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Gender and line size factors modulate the deviations of the subjective visual vertical induced by head tilt

DOI: 10.1186/1471-2202-13-28

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Abstract:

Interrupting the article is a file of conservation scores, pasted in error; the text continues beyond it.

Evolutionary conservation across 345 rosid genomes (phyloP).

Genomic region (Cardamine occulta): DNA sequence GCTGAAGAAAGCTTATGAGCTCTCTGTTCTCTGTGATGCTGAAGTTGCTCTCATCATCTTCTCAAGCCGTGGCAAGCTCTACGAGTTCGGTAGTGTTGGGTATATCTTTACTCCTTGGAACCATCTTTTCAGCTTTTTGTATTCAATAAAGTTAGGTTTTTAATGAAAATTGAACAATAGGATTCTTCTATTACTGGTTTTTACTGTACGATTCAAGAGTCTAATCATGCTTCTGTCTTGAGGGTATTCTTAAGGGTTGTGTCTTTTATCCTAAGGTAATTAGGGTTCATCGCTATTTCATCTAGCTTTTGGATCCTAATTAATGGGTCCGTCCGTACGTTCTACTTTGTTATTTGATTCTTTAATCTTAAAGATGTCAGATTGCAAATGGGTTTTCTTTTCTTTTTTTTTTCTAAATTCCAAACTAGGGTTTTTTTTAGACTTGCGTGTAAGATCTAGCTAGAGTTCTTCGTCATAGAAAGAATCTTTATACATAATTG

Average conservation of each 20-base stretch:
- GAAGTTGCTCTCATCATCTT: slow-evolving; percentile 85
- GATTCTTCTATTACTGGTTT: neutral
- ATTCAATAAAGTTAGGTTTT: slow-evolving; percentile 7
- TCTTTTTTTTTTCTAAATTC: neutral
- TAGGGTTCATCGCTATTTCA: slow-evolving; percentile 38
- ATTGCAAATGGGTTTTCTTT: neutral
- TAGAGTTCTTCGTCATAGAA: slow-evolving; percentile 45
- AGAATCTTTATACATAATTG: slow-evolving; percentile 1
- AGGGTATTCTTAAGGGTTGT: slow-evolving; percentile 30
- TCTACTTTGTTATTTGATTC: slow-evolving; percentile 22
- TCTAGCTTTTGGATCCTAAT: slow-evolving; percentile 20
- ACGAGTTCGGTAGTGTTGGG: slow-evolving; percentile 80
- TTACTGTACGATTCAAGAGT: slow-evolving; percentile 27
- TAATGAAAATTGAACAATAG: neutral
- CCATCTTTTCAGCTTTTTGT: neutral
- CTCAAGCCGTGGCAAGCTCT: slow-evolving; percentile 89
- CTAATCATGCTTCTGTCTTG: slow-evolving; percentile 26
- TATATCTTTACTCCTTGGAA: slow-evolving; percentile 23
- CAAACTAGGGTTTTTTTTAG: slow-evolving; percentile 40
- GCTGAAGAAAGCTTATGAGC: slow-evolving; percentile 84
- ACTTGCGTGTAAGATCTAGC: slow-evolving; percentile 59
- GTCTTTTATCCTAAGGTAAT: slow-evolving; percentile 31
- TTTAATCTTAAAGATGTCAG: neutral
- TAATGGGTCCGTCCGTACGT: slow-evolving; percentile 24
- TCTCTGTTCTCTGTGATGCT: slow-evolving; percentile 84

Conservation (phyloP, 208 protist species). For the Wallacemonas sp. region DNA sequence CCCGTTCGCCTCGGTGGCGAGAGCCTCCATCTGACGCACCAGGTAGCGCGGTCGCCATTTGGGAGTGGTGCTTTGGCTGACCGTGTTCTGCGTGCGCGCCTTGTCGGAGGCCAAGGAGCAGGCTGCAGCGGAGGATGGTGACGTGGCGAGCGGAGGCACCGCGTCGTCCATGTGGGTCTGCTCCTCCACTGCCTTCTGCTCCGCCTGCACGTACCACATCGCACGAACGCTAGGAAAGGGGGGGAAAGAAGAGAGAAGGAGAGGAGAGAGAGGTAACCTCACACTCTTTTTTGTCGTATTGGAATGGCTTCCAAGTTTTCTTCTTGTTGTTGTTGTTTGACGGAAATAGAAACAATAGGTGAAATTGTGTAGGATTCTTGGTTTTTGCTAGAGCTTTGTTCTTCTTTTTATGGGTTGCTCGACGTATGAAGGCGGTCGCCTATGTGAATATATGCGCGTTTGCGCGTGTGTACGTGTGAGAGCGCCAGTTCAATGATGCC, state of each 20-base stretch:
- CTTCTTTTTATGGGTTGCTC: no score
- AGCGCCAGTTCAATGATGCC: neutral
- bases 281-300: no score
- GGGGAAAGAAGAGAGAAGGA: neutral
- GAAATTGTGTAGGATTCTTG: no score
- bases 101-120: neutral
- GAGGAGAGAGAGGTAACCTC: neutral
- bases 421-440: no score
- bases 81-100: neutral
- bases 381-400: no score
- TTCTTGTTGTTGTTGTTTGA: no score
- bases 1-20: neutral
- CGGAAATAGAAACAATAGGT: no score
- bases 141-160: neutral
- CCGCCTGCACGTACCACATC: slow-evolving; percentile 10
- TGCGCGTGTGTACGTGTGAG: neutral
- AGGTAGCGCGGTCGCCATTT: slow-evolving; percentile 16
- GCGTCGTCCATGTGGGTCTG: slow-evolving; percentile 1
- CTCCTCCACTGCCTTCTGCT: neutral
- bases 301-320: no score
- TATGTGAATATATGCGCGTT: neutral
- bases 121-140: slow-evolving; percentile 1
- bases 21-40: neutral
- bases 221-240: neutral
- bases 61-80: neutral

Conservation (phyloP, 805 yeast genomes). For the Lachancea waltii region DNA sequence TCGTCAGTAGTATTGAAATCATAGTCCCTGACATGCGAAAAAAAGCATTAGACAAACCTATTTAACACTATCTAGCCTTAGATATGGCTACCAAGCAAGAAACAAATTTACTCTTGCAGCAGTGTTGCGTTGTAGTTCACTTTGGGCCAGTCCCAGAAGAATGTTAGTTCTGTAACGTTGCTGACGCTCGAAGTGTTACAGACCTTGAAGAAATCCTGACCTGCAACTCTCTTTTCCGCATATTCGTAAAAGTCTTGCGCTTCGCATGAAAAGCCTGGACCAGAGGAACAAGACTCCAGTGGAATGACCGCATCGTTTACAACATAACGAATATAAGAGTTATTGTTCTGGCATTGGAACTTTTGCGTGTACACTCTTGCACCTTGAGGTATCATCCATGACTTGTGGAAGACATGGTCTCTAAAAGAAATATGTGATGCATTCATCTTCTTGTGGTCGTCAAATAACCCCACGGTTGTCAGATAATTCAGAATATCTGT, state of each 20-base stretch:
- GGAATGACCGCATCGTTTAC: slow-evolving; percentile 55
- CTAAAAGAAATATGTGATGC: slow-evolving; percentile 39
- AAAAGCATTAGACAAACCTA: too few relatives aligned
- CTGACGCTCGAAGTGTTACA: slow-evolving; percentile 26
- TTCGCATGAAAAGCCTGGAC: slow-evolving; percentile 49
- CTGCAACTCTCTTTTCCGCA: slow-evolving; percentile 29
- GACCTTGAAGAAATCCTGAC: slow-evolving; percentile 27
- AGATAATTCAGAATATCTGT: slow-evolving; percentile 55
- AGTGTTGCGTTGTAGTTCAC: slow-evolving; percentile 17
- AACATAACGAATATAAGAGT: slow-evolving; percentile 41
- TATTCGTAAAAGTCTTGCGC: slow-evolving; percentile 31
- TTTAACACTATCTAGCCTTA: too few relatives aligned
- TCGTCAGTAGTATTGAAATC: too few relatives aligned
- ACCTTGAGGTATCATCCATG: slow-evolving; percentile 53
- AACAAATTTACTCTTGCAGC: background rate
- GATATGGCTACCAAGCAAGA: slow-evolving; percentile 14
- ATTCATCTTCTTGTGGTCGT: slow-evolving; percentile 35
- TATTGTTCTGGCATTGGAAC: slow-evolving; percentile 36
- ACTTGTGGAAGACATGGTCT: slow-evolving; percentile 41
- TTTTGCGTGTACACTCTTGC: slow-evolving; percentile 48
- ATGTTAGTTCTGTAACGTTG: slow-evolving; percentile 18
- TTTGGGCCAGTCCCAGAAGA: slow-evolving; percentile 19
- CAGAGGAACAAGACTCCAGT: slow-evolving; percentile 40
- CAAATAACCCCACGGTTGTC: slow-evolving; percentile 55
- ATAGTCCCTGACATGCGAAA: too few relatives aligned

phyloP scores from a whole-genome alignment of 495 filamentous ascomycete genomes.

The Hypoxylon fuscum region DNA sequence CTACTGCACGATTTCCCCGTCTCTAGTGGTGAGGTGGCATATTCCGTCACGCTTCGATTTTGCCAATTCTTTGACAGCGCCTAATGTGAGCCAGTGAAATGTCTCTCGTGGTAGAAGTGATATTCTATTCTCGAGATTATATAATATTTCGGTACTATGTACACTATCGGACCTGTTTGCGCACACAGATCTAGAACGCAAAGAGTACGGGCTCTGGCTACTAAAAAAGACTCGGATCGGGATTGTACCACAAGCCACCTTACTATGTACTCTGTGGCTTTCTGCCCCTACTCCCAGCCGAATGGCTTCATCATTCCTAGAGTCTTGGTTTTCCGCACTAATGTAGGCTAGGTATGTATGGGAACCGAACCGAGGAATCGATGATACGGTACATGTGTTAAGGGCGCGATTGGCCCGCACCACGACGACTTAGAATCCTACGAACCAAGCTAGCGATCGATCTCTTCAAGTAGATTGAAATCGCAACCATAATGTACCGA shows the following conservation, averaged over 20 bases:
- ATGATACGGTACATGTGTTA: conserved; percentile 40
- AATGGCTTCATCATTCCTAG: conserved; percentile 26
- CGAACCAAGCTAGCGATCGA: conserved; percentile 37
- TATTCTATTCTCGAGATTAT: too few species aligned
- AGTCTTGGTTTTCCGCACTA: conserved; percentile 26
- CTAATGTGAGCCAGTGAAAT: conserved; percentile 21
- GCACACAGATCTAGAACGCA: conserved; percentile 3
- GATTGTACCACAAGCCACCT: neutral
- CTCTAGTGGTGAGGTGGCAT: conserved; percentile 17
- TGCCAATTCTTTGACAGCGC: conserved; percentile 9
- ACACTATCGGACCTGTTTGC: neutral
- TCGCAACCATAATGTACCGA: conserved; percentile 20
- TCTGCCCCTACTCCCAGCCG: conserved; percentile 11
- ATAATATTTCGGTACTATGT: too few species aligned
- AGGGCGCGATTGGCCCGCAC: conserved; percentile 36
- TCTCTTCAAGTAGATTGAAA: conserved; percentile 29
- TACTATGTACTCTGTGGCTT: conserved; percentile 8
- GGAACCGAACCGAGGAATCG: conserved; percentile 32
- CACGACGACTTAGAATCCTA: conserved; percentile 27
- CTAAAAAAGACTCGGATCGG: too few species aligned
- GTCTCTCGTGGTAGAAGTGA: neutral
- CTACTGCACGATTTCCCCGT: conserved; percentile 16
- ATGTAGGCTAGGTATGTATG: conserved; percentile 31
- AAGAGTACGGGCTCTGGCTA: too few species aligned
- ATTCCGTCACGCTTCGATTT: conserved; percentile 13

The SVV tended to move in the direction of head tilt in women but away from the direction of head tilt in men. Moreover, the head-tilt effect was also modulated by the stimulus' angle size. The large angle size led to deviations in the direction of head-tilt, whereas the small angle size had the opposite effect.Our results showed that gender and line angle size have an impact on the evaluation of the SVV. These findings must be taken into account in the growing body of research that uses the SVV paradigm in disease settings. Moreover, this methodological issue may explain (at least in part) the discrepancies found in the literature on the head-tilt effect.On Earth, humans need to have a sense of verticality. In sensorimotor terms, our upright, bipedal, postural stance is mediated by vestibular, somesthetic and visual inputs that serve as indicators of any deviation from the vertical. On the cognitive level, our vertical perception defines a gravitational reference frame, which subserves the coding of the location and orientation of objects in the environment independently of the observer's own orientation. Consequently, the subjective vertical (SV, i.e. the subjective estimation of gravitational direction) is commonly considered as an indicator of the sense of orientation. The SV is measured by asking the observer to align a light bar with the direction of gravity (i.e. the subjective visual vertical, SVV). Other modalities (such as the haptic modality) have been also used (e.g. [1-9]).The SVV arises from the complex integration of inputs from vestibular, visual, proprioceptive and tactile receptors. It has been clearly established that subcortical structures are involved in the vestibular contribution to oculomotor control (vestibulo-oculomotor reflexes) and postural control (vestibulo-collic and vestibulo-spinal reflexes) (for a review, see [10]). However, it is not known precisely how and where in the cortex the vestibular information on spatial cognition (and on

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